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In this post from BooKKooks, you will discover top novels from Edgar Rice Burroughs (1875-1950), a famous American writer, one of the founders of fantasy and science fiction genres. He is best known for creating his jungle hero Tarzan. Burroughs’ imagination knew no bounds and his pen ranged from primitive Africa to the American West and far beyond the stars.
He created the whole universe, with each book series containing a number of themed novels. This list of the most remarkable novels features books from various series and is ranked according to their popularity.
Rated List of Best Books by Edgar Rice Burroughs
Tarzan of the Apes: Welcome to the Jungle
Tarzan of the Apes is the first book about Tarzan adventures that appeared in 1912 and captured the minds and imagination of American readers immediately. The triumphs of the character in Hollywood, on television and radio made him an international cultural icon. That popularity forced the author to continue the series with 2 dozen sequels in the 1940s.
The plot of the book is well known to most readers. Tarzan is a son of a British lord and lady marooned by mutineers on the Atlantic coast of Africa. After the couple dies, a white-skin infant is raised by a she-ape in the African jungles. He speaks their language and becomes the most respected and feared creature in the jungle.
The protagonist was created as a superhero having no flaws: handsome, athletic, courageous, loyal, and intelligent. Later, he experiences civilization but rejects it and returns to the wild.
- The book holds readers’ attention
- Fun to read
- The narration is very descriptive
- Serves as an example for young boys
- Features a romantic line that will be interesting for female readers
- The hardcover will last longer
- The main character is too superlative
- The language of the book is a bit archaic
- Some readers may be offended by casual racism
A Princess of Mars: First Novel of the Martian Series
Like many other writers, Edgar Rice Burroughs was attracted by the Martian myth despite the fact that science claims that this planet had no life. The author started writing his Martian adventures in 1911.
A Princess of Mars is the first novel from the thrilling 11 books in the series. The odyssey begins when John Carter, a Civil War veteran, finds himself on the red planet (Barsoom) through the powers of a magical cave. Immediately, he is captured by 6-limbed, green-skinned giants.
He discovers that the gravity on Mars is weaker than it’s on the Earth. That gives him an advantage in strength and allows him to jump like a giant grasshopper. On Barsoom, he continues to combat among rival tribes. When his captors take a human-looking princess of the city of Helium (Dejah Thoris) as a prisoner, Carter calls on all his courage and ingenuity to rescue her.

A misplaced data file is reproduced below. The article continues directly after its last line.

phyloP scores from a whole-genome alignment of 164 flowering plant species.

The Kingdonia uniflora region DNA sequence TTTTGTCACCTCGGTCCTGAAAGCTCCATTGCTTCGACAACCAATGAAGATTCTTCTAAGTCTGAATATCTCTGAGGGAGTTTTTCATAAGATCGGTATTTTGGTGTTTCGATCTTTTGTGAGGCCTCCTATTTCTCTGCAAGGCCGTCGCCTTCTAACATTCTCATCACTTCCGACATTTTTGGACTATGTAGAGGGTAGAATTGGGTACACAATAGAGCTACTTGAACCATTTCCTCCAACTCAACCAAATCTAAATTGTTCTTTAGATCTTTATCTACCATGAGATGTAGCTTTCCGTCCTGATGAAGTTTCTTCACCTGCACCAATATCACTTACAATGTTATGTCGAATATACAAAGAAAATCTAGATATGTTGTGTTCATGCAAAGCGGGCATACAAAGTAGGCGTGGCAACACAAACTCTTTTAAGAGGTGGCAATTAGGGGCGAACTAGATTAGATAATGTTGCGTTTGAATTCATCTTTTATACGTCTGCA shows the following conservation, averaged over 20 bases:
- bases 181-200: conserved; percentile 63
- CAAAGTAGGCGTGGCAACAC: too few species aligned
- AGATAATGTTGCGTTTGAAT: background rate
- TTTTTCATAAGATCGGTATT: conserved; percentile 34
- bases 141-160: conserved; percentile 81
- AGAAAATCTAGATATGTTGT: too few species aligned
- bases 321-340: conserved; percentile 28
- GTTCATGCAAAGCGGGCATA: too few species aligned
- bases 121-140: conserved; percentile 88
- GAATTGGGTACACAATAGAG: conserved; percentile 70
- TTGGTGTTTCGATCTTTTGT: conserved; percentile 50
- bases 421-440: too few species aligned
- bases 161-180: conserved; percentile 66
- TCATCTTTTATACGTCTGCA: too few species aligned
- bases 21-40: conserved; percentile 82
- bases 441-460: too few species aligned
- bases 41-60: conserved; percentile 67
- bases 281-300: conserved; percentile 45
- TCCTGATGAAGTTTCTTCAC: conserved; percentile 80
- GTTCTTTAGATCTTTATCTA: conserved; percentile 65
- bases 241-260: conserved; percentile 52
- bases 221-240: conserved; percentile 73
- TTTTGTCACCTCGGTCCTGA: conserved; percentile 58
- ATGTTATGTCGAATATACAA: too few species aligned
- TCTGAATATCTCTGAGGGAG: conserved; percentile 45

- There is plenty of action that keeps you turning pages
- Describes moral men who have courage, a sense of honor, loyalty, and generosity of spirit
- Captivating for all generations of readers
- Fun to read regarding the state of knowledge about Mars a hundred years ago
- For readers from the 21st century, it looks like a fairytale
- Shows a lot of battles and escapes, which begin to blur
- The storyline is full of bizarre holes
The Gods of Mars: John Carter’s Adventure Continues
This book is the second in the Barsoom series. At the end of the first book, John Carter is transported to the Earth against his will. This time, he returns to Mars after 10 years of exile and separation with his wife, Princess Dejah, and the nation of Helium.
Unfortunately, the main character materializes in the wrong place on Barsoom. He is trapped in the Valley Dor, the land of the dead, from which no one has ever escaped. This heaven appears to be not a land of legend but a world full of cannibalistic slavers and deadly beasts who exploit the pilgrims. The novel describes the Barsoomian religion and racial tensions. Carter reacts angrily that some races are controlled by others and decides to destroy that religious infrastructure.
Also, the protagonist reunites with his friend Jeddak Tars Tarkas. The entire book is spent in his pursuit of returning to Dejah who had disappeared. When he finally finds her, she is taken once again.
- The read is fresh and entertaining
- Lots of new characters
- Has a cliffhanger to pull readers into the book #3
- This novel features more dialogues than narration compared to the book #1
- Some readers don’t like the repetition of the plot: they battle, they are captured, they escape
- The readers may find the ending unfair
- The novel requires a map of the planet because the geography is impossible to visualize
The Return of Tarzan: Second Book in the Tarzan Series